But when Grace foolishly follows her delinquent boyfriend into a strange house, the Archers must do more than stay together. They must stay alive. Because now they have all been unwillingly drawn into the shadowy depths of their seemingly idyllic hometown.
For there, they will be reconnected with the man who saved their lives seven years ago, but who still remains a ruthless, unrepentant criminal. They will encounter killers for hire working all sides. And they will learn that there are some things people value much more than money, and will do anything to get it.
Caught in a labyrinth between family loyalty and ultimate betrayal, Terry must find a way to extricate his family from a lethal situation he still doesn’t fully comprehend. All he knows is that to live, he may have to do the unthinkable….Amazon
My next choice is a childhood favourite The Peppermint Pig by Nina Bawden, a book I loved from the very first paragraph (Maybe this indicates a gruesome nature even as a small child?) It was also the first book I remember sobbing over, it really is quite sad in places.
Old Granny Greengrass had her finger chopped off in the butcher’s when she was buying half a leg of lamb. She pointed to the place where she wanted the joint to be cut but then she decided she needed a bigger piece and pointed again. Unfortunately, Mr Grummett, the butcher, was already bringing his sharp chopper down. He chopped straight through her finger and it flew like a snapped twig into a pile of sawdust in the corner of the shop. It was hard to tell who was more surprised, Granny Greengrass or the butcher. But she didn’t blame him. She said, ‘I could never make up my mind and stick to it, Mr Grummett, that’s always been my trouble.’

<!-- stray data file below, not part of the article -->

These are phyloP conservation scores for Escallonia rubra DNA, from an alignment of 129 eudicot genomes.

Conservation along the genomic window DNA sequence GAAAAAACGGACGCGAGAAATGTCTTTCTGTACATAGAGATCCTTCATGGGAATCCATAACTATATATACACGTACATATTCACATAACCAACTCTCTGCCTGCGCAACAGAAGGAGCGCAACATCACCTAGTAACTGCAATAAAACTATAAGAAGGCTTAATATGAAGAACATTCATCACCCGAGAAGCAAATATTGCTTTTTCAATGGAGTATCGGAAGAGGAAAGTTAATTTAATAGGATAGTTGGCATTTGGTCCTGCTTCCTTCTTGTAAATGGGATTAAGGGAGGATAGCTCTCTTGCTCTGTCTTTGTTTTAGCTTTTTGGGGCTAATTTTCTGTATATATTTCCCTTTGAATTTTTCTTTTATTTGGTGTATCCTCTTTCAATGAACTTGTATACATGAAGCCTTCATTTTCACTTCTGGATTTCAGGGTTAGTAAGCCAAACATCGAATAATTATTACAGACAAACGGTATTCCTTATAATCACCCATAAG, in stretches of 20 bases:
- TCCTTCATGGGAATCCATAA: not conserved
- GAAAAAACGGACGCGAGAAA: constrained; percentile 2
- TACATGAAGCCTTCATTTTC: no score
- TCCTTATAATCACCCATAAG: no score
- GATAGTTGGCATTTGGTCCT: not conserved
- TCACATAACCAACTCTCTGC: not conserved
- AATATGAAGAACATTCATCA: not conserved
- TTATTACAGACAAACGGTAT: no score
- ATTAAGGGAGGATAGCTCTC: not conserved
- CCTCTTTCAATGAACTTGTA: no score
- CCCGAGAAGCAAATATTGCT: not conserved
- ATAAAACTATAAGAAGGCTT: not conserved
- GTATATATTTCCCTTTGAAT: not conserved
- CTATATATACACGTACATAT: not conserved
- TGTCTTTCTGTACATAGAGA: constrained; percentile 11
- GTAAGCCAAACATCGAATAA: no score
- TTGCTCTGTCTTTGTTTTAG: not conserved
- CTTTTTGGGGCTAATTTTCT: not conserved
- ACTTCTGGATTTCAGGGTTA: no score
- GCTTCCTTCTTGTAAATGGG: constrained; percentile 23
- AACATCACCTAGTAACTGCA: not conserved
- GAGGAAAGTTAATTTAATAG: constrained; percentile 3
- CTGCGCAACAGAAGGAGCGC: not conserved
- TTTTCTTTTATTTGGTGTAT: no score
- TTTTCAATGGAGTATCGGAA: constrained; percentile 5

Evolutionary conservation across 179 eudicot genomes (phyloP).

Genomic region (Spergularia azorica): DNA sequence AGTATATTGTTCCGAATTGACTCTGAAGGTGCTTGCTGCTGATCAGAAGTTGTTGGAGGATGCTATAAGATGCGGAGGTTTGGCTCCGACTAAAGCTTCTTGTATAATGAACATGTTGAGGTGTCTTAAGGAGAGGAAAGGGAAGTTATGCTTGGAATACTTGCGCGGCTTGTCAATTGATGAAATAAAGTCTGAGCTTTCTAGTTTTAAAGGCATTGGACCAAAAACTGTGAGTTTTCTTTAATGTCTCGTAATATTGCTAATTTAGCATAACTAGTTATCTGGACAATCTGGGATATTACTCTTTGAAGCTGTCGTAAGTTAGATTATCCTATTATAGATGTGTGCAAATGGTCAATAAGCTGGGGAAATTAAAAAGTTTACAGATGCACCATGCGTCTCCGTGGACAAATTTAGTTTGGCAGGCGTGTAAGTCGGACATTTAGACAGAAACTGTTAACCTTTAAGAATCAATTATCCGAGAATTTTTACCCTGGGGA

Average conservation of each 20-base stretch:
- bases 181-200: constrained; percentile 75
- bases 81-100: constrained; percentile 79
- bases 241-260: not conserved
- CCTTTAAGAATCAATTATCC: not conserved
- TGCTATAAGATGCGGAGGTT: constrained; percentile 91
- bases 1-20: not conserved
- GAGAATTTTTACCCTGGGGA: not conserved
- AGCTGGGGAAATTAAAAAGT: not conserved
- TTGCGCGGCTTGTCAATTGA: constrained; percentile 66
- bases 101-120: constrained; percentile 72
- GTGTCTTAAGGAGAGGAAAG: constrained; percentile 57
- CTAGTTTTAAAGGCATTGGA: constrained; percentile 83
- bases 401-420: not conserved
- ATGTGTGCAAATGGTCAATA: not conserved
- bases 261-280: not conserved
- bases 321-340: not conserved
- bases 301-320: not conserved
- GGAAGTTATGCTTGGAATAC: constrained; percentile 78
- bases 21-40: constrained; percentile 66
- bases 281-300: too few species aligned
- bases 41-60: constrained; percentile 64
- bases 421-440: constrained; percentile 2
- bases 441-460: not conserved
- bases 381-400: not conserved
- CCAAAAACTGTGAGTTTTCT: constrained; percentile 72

and the copy I picked up is in perfect condition.
Johnnie was only the runt of the litter, a little peppermint pig. He’d cost Mother a shilling, but somehow his great naughtiness and cleverness kept Poll and Theo cheerful, even though it was one of the most difficult years of their lives. Amazon
The House at Sea’s End by Elly Griffiths is one from the series featuring Ruth Galloway that I haven’t ever read so in the bag it went!
A team of archaeologists, investigating coastal erosion on the north Norfolk coast, unearth six bodies buried at the foot of a cliff. How long have they been there? What could have happened to them? Forensics expert Ruth Galloway and DCI Nelson are drawn together again to unravel the past. Tests reveal that the bodies have lain, preserved in the sand, for sixty years. The mystery of their deaths stretches back to the Second World War, a time when Great Britain was threatened by invasion. But someone wants the truth of the past to stay buried, and will go to any lengths to keep it that way…even murder. Amazon
Having realised how much I love Sarah Waters’ books following her latest, The Paying Guests, I have had the urge to re-read the earlier ones so I also have a copy of Fingersmith to read.
Divided into three parts, the tale is narrated by two orphaned girls whose lives are inextricably linked. It begins in a grimy thieves kitchen in Borough, South London with 17-year-old orphan Susan Trinder. She has been raised by Mrs Sucksby, a cockney Ma Baker, in a household of fingersmiths (pickpockets), coiners and burglars. One evening Richard “Gentleman” Rivers, a handsome confidence man, arrives. He has an elaborate scheme to defraud Maud Lilly, a wealthy heiress. If Sue will help him she’ll get a share of the “shine”. Duly installed in the Lillys’ country house as Maud’s maid, Sue finds that her mistress is virtually a prisoner. Maud’s eccentric Uncle Christopher, an obsessive collector of erotica (loosely modelled on Henry Spenser Ashbee) controls every aspect of her life. Slowly a curious intimacy develops between the two girls and as Gentleman’s plans take shape, Sue begins to have doubts. The scheme is finally hatched but as Maud commences her narrative it suddenly becomes more than a tad difficult to tell quite who has double-crossed who. Amazon